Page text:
I’ve been curious about Lake Wood caves near Uckfield for some time. In the end, images of mysterious and magical-looking caves were too hard to resist and I headed over to take a look. What I found was a mesmerizing little walk but also a rather melancholy insight into the past.
The lake and woods
Lake Wood has been owned by the Woodland Trust since 1993. It’s a 3-acre lake that is teeming with diverse local wildlife and the surrounding area is classified as “ancient, semi-natural woodland”. You’ll find a series of rocky sandstone cliffs, caves, steps, and a carved boathouse.
It’s a little muddy in winter but you can walk through some of the caves or sit atop the sandstone outcrops and admire the wooded lake. In fact, you half expect to find a hermit, although I didn’t. It’s also clear from some of the more exotic-looking trees, that nature has had a helping hand here, but as it appears to be a stand-alone area on the outskirts of Uckfield, that begs the question, who planted and adapted this area? And why?
Dotted around Uckfield are references to the correctly spelt “Streatfeild” family. They inherited land that included the Lake Wood area in the 18th century and in the 1830s, one Richard Streatfeild built Rocks House and landscaped some of the surrounding estate.
A quick look at the census gives an interesting insight into the eminence of this now almost forgotten estate and family. In 1841, the Streatfeilds were a family of four, namely Richard and Catherine and their then two children. They were served by 12 servants as wells as gardeners and farm labourers. Ten years on, in 1851, Catherine Streatfeild was a widow with three children and a staff of 15, including two lady’s maids, a governess and a groom. Her son, Richard, lived at the estate until his death in 1931. He was a notable and important person in Uckfield society who did much to support and assist his community.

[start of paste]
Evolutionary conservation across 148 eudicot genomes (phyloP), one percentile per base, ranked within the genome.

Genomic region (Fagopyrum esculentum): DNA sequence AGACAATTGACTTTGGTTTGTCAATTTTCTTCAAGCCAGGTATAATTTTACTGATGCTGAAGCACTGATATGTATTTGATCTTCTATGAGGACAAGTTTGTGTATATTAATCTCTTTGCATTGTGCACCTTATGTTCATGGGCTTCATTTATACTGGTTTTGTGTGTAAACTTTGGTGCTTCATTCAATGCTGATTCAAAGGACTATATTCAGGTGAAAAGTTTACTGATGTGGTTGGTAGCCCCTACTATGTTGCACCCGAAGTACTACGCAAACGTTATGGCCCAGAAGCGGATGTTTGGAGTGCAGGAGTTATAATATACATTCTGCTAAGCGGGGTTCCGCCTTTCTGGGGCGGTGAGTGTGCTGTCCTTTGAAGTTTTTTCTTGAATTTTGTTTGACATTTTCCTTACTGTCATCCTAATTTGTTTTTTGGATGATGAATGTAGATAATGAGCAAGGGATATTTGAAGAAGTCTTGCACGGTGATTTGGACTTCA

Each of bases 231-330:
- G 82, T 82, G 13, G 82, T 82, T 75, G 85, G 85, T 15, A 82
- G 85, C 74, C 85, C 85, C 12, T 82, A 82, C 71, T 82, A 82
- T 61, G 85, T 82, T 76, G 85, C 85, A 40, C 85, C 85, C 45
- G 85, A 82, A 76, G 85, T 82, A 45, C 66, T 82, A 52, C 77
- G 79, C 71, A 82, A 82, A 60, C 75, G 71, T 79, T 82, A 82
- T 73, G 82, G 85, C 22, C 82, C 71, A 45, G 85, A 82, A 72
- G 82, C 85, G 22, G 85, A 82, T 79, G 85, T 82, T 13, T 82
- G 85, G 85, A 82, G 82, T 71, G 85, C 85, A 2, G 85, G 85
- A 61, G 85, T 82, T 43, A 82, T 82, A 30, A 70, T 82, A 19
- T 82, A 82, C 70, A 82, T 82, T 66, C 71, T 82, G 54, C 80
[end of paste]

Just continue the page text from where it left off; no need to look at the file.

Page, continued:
The pleasure gardens
The area at Lake Wood was part of modifications to the Rocks Estate done in the early part of the 19th century, designed to create romantic grounds and walks, with room for a carriage to pass. At the time, Richard would have been in his 20s, so perhaps he developed the grounds with a view to wooing his future wife. And surely in later years, his two daughters walked around the lakes with their suitors or governess.
You’ll find Lake Wood just south east of Uckfield beside Rocks Road. Parking isn’t great as you have to park in a lay-by and walk along to one of the two entrances into Lake Wood, which is the other side of the wall.
The walk won’t take you very long. You don’t even need a map. But perhaps take a moment while you’re here to remember the Streatfeild family, who invested so much into their once large estate and their community and who now, are almost forgotten.
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